When alums run through the luminous list of famous names who have passed through Harvard’s ivied halls, a few rockers sneak in among the Supreme Court justices, laurelled writers and high-ranking politicians: Bonnie L. Raitt ’72, Rage Against the Machine guitarist Tom Morello ’86 and Weezer frontman and sometime Harvard student Rivers Cuomo all did time by the Charles. But few would likely mention Jacob H. Slichter ’83-’84, whose years in the music industry have left him far from a household name—and yet, as the drummer for power-pop trio Semisonic, Slichter has left his own indelible mark on listeners’ minds.
Remember “Closing Time”? Those are Slichter’s insistently-shaken maracas in the first verse of the tuneful 1998 hit, his exploding backbeat charging the song from the moment the first chorus hits. Fellow alum and bandmate Daniel D. Wilson ’83, meanwhile, propels the number—which he wrote along with most of Semisonic’s three-album catalog—with his high-pitched earnestness.
For a time, as most current undergrads began to navigate high school, “Closing Time” and a follow-up single or two made Slichter’s band positively ubiquitous, in a faceless kind of way. You’d never recognize them on the street, but it was their tune whistling in the background of countless malls and dances. Just as quickly, of course, the fickle charts dropped Semisonic, and critical acclaim could do little to keep the trio in the spotlight.
Now, with a recently-published memoir of his still-unfinished musical career getting raves in venues including The New York Times, the Washington Post and Playboy, Slichter is making one more bid for the public’s attention.
FASCINATING NEW THING
So You Wanna Be a Rock & Roll Star: How I Machine-Gunned a Roomful of Record Executives and Other True Tales from a Drummer’s Life (Broadway Books, $21.95), based on online road diaries Slichter penned while Semisonic toured, opens a good-humored conversation about an often overlooked side of fame. Neither dominating pop culture for any substantial amount of time nor laboring away without any success, Semisonic and Slichter have walked a much more subtle path. The stories he has to tell of the music business’ endless convolutions are not quite sordid, but neither are they ever boring—Slichter’s voice is vicariously thrilling at the highs even as it chronicles the maddeningly banal roadblocks to chart domination.
Perhaps it’s no surprise that Slichter has a unique take on the nature of fame. After all, the subject’s been on his mind his days as a joint concentrator in Afro-American studies and history at Harvard in the early 1980s.
Back then, he remembers spending his free time playing in “a lot of sort of funk cover bands,” with a sometimes-unfocused eye towards the stars.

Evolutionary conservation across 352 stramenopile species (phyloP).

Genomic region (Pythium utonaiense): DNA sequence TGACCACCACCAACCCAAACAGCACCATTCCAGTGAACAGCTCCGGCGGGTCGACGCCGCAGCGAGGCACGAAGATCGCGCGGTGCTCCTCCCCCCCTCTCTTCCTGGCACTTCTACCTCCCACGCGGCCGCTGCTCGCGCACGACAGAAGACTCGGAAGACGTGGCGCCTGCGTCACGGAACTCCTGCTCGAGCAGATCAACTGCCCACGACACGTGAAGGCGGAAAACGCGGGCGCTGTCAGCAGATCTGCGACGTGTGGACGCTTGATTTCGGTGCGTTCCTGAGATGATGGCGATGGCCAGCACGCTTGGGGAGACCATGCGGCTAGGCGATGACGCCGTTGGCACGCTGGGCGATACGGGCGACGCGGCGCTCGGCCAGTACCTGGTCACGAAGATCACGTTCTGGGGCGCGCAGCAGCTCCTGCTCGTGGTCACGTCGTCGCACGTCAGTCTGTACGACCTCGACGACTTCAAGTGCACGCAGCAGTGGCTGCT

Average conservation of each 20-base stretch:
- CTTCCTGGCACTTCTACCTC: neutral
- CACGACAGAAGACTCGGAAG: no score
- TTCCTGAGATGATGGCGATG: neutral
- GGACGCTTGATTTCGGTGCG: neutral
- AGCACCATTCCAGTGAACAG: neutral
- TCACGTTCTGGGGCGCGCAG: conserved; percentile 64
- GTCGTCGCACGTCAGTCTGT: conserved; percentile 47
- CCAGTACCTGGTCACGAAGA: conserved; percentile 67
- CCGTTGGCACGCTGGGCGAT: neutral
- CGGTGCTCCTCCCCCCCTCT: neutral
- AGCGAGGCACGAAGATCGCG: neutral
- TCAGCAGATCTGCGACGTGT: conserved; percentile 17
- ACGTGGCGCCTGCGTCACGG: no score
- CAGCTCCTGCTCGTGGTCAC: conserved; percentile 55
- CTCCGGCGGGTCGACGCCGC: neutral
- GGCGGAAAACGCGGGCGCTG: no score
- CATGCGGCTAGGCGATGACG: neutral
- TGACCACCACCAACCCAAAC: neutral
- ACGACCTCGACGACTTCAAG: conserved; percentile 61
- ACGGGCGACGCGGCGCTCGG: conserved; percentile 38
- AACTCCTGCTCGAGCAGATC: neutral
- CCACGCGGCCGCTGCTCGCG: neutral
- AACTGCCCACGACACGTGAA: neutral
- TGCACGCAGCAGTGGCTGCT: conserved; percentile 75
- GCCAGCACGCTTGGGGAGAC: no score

“I wanted to be the most critically and commercially successful person I could be,” Slichter recalls when reached by phone at his New York home. “My plan, to the extent I had one, was—‘Well, I’ll just be really special and that will somehow work out to me being successful.’ It doesn’t quite work out that way.”
It would be years before Slichter left his post-grad day jobs to join John Munson and freshman-week friend Wilson in the band that would become Semisonic. Still, by senior year at Harvard he had hit on two-thirds of the Semisonic formula, playing gigs with Wilson and another in The Floating World, which Slichter recalls now as an Anglophile act “with a sort of r-and-b approach on the drums.”
The Floating World didn’t take Slichter far upstream, though, and he says he spent most of his years in Cambridge watching a “pretty lame” music scene at the College go by with occasional highlights. An extra year studying jazz composing and arranging at the Berklee College of Music, he says, turned out to be “more like a boot camp for musicians.”
Slichter’s memories of academics by the Yard are no rosier. He recalls rewarding hours of study on topics including intellectual history—reserving high praise for Trumbull Professor of History emeritus Donald Fleming, Cabot Professor of English Literature and Professor of African and African American Studies Werner Sollors and Plummer Professor of Christian Morals Peter J. Gomes. But in his memoir, Slichter refers to the College as “a place for which I was poorly prepared and which in every regard…annihilated my self-confidence.”
A part of one of the first classes subject to the Core Curriculum, Slichter says now that those requirements were the least of his worries.
“If there was a controversy I never heard about it,” Slichter says. “You have to fill in your squares across the bingo board, and the Core is one of then, so just shut up and do it. I went through Harvard in such an academic daze that none of that affected me one way or the other.”